Mass Effect Remaster on Switch: Why Nintendo’s Console Failed?

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There’s a remaster of the Mass Effect trilogy going on – but not, it seems, for Nintendo Switch.

News of a remaster was announced over the weekend, with confirmation that the first three Mass Effect games will be remastered in the Legendary Edition collection, and are expected to arrive on consoles and PC in Spring 2021 (around March-May). . And yes, that includes backwards compatibility for Xbox Series X and PS5.

It’s curious, however, that the Switch was not included in this announcement. There have been several high-profile examples of AAA games landing on the Switch, such as with The Witcher 3, Doom, and XCOM 2 – so it’s surprising that the Mass Effect remaster doesn’t make its way to the Switch or Switch Lite as is.

That’s not to say that a Switch version is excluded by this announcement. There have been plenty of examples of games landing on other platforms first, before seeing huge success on the handheld-home console hybrid, such as with the indie platformer Hollow Knight. But with the Switch having been such a pioneering console over the past few years, being left out isn’t the best sign.

Space opera

There is a question of space to consider. No, not outer space, but the space that the in-game files for Mass Effect Legendary will occupy. Nintendo Switch only has 32GB of on-board storage, compared to the hundreds of gigabytes found on the average console, and the collection might be too large to comfortably fit on a Switch SD card.

These are three really big, storytelling RPGs, and the sheer number of audio files alone for all those branching dialogue trees will certainly take up a lot of space.

Mass Effect

(Image credit: EA / Bioware)

Mass Effect 3, for its part, occupied 14.6 GB on Xbox 360, and that number can double on PC with full DLC and additional texture packs added. By comparison, the massive The Legend of Zelda: Breath of the Wild takes up 13.4 GB (over half of on-board storage) on Switch. It’s clear that three remastered Mass Effect games might then require a micro SD card for them alone.

There should be ways around this, however. The Master Chief Collection on Xbox and PC lets you download specific collection titles at the expense of others, and for people who want to play ME1, then ME2, then ME3 – you know, in consecutive order – they don’t. would hypothetically need to have one game installed at a time.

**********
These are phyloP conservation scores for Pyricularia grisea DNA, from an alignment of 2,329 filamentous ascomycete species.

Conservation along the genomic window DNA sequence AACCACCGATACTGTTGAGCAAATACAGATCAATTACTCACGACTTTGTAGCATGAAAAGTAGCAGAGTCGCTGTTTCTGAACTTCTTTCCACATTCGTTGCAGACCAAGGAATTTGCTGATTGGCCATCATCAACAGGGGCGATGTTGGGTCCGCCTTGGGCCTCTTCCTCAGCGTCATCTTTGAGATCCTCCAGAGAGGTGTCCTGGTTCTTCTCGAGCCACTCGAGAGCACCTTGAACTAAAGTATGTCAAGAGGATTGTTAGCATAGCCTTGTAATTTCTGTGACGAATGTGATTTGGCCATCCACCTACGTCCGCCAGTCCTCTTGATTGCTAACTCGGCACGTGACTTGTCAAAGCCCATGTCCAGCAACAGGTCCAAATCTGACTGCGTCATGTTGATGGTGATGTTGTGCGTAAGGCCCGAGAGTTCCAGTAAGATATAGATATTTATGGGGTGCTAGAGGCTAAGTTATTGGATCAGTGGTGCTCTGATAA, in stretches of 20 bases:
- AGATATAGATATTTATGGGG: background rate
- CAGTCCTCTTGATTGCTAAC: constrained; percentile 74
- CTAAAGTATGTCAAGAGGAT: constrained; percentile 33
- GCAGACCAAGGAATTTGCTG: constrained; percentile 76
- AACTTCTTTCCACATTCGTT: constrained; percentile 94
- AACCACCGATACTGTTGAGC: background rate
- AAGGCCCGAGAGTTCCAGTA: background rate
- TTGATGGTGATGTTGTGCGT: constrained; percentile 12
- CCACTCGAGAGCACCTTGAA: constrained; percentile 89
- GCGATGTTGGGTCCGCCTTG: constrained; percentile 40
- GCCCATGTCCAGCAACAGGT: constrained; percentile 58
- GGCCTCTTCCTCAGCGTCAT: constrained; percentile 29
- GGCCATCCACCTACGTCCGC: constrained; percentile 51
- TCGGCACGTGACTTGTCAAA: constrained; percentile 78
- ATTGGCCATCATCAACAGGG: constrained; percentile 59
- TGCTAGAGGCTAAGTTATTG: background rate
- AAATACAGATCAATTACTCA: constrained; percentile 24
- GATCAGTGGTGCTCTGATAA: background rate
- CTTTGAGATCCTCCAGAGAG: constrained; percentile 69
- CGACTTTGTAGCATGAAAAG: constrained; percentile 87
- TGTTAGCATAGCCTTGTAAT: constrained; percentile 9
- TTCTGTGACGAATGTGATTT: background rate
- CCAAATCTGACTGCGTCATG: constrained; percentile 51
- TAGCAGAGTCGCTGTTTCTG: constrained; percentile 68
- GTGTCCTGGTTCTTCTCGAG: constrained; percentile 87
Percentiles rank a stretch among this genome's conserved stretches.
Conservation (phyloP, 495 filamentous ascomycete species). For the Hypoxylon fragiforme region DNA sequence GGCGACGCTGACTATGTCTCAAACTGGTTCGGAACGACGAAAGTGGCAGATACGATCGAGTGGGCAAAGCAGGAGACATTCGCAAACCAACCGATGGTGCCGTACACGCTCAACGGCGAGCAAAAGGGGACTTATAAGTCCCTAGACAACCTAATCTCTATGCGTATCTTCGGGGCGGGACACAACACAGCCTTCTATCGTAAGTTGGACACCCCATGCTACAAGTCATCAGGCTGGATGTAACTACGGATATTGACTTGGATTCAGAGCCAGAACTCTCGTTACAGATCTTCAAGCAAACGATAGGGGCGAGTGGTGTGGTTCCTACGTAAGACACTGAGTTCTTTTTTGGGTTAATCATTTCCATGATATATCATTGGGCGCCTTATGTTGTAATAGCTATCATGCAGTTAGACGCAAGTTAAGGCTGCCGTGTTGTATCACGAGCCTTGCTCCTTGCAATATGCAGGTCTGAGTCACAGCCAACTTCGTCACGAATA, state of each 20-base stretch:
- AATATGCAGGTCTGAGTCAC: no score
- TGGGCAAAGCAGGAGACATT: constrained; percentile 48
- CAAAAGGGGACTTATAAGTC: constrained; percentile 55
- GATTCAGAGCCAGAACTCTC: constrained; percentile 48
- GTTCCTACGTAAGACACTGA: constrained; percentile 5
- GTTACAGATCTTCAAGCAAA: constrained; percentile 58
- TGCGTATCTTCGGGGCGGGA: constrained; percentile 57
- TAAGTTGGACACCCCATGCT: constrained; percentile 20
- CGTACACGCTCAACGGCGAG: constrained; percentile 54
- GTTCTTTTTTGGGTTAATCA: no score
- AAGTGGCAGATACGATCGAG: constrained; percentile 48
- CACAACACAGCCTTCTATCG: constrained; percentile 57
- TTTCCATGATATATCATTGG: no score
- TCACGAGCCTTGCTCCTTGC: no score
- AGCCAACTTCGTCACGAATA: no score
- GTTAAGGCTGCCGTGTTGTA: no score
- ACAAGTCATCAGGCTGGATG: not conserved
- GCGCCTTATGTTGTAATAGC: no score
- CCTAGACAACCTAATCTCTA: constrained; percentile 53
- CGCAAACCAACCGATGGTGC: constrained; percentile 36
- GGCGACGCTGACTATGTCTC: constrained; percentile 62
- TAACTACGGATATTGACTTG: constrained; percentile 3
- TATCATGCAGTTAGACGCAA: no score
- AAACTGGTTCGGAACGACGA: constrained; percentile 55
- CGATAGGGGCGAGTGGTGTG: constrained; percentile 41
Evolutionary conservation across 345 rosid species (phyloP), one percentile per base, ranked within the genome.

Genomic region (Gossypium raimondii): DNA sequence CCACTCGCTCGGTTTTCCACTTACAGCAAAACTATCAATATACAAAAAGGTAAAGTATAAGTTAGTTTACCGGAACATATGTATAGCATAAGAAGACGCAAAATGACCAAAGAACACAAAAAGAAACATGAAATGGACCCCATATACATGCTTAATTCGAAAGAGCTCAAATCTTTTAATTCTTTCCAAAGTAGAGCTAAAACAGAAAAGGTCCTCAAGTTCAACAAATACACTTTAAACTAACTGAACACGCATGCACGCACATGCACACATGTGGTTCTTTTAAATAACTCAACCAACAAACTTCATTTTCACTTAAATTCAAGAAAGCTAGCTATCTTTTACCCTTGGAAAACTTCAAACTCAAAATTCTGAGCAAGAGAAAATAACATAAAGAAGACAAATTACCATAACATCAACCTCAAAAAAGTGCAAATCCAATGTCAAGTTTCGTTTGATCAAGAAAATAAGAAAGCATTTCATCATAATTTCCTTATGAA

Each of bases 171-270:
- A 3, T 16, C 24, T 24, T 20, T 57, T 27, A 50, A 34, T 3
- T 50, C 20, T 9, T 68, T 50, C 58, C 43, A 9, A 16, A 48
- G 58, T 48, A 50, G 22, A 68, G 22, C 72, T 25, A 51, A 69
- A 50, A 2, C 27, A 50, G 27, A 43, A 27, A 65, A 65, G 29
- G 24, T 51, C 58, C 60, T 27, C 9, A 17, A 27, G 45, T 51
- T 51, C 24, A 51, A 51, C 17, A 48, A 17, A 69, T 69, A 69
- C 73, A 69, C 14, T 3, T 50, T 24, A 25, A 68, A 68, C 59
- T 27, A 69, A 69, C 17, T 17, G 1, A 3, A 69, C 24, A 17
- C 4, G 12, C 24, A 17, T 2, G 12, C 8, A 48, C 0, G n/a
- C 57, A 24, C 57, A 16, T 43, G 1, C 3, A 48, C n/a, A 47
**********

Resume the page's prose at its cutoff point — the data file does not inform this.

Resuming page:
That’s not to say that the Switch already offers a lot of huge games, and these days you don’t have to put everything on one cartridge – the game card often acts as a “key” to access downloadable files. , rather than containing an entire game.

More soon?

Mass Effect Andromeda

(Image credit: Bioware)

Of course, porting to Switch isn’t as straightforward as flipping a, uh, switch – and resources can be a factor here. Maybe EA and BioWare just picked the formats that make the most sense to their audience.

With rumors that a 4K-ready Nintendo Switch Pro or Switch 2 is heating up, it would be a shame for BioWare to ignore the console altogether. With the trilogy being “remastered and optimized for 4K Ultra HD,” that would make a nice showcase for Nintendo’s supposed hardware.

We hope there’s more to the announcement than BioWare hints at – the Switch has turned out to be an amazing home for so many of our favorite console games, and it would be a treat to see the Mass Effect Trilogy on them. to rejoin.

This writer missed the boat from the original trilogy and has been waiting for years for a bundled remastered trilogy – but if it doesn’t land on the Switch, it might still elude him.

For now, at least, we have promises of a brand new Mass Effect game to keep us happy.

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